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The Joy of Re-reading: Emily of New Moon

Montgomery, L. M.- Emily of New Moon Narrator: Megan Follows (!!!)

*I couldn't find a page for this audiobook version, but I found a Canadian publisher page (the top link), so you can find all the info. I listened to it through a library service called Hoopla.

I've written before about how I love L. M. Montgomery's books. I started reading her through the Anne books, as most people do, but because Emily Starr and I share a first name, I've always had a soft spot for her books. They have the same sweetness as the Anne books- the orphan softening the heart of an older person who takes her in, the gorgeous descriptions of the landscapes, this time at New Moon Farm. (I am determined to visit PEI someday. Hopefully in the autumn.)

These stories have a different streak of darkness in them. Emily is living with family and doesn't have to do a stint in an orphanage like Anne, but it's a family that her own mother ran away from. They didn't approve of her beloved father and sometimes speak disrespectfully of him. She, like Anne, is very sensitive and imaginative, and sometimes people pick on that. She also has the second sight, inherited from her Scottish ancestors, that pops up from time to time, and which freaks her out.

She also aspires to be an author and poet, which no one in her family can understand. At this time and in their social circle, she should've done well in school and then gotten married, but she's hard to manage and they can't stop her from writing. She decides that she is a writer from a young age and can't be cowed. This was probably the first thing to make me think that I could be a writer someday. I'm finally working on something that I feel really good about, fingers crossed.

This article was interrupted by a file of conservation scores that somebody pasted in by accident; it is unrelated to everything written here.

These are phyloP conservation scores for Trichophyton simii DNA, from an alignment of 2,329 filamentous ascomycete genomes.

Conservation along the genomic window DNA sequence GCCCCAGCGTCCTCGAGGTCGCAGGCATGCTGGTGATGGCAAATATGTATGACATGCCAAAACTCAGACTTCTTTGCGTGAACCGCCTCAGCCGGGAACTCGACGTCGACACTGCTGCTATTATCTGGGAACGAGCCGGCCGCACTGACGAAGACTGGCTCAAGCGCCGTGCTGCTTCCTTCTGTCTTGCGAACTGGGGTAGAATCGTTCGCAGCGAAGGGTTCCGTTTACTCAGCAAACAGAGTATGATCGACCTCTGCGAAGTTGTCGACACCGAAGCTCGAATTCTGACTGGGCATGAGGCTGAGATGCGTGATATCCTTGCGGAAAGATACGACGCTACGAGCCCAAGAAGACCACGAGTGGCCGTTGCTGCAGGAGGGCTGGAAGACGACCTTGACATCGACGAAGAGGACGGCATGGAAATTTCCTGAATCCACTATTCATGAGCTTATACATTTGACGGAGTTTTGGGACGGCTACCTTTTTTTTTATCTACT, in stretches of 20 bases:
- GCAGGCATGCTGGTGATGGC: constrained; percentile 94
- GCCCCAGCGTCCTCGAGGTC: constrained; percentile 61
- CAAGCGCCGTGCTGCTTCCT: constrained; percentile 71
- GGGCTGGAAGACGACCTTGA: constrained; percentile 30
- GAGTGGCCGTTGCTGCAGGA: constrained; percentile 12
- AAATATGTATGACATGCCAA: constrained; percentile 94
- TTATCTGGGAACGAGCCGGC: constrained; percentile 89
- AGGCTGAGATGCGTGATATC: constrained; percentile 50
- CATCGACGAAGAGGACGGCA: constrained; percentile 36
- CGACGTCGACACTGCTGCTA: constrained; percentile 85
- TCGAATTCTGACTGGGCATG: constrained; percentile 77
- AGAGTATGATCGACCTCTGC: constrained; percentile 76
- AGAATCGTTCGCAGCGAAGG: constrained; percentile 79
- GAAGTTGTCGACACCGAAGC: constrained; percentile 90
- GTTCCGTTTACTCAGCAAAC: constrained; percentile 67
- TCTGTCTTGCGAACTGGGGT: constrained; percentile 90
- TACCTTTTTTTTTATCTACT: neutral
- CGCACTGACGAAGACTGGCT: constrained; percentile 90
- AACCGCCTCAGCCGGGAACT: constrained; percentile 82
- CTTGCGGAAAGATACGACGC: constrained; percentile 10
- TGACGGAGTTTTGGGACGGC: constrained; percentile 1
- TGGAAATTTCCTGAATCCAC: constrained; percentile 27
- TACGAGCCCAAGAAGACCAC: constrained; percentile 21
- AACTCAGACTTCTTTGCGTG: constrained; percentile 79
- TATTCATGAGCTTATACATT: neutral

I have read these books over and over- I still have the trilogy in paperback, received as a Christmas gift many many many years ago, when I didn't appreciate because at the time, (sigh and nose wrinkle) "I don't read old books like that." (I'm so glad that I was raised to be grateful for presents and thanked the giver properly. I can't remember which aunt and uncle it was, or I'd remind them and tell them that I still have those books!)

Luckily, after I chanced on Anne of Green Gables at the library, it occurred to me that that was the same name as on those Emily books I had stuck on my shelf, so I jumped in and loved these stories.

I listened to the audio version, narrated by Megan Follows, who starred in the excellent 1980's version of the Anne of Green Gables movie. She, no surprise, read it extremely well. I found myself laughing out loud several times, at jokes that I've read a dozen times, at least. How are these still funny?

I think that Montgomery's humor is what makes me still love her. I think that if I found another writer of her era that had the same drama, sentiment, and sweetness, but not the humor, I probably wouldn't like it. I'm pretty sure that I wouldn't LOVE it. The same with Jane Austen, and even The Secret Garden, which I wouldn't really have put down as a funny book when I read it as a kid, does have some really funny stuff. So, I guess that funny is one thing that really makes me LOVE a book. I do love some books that aren't funny, but if it makes me laugh, it has a special place in my heart.

Sadly, Hoopla, at this time at least, doesn't have the rest of the trilogy with Follows narrating.

I'm pretty sure that I have almost all of Montgomery's novels and most of the short story collections. I dip into my collection pretty often for comfort reading or just because something made me think of them and I have a craving as bad as a food craving. I don't know if I'd say that I have a favorite, but I could probably narrow it down to a top ten, and Emily of New Moon would be in the top ten.

Please leave a comment if you love this book, or if you have another LM Montgomery fave.

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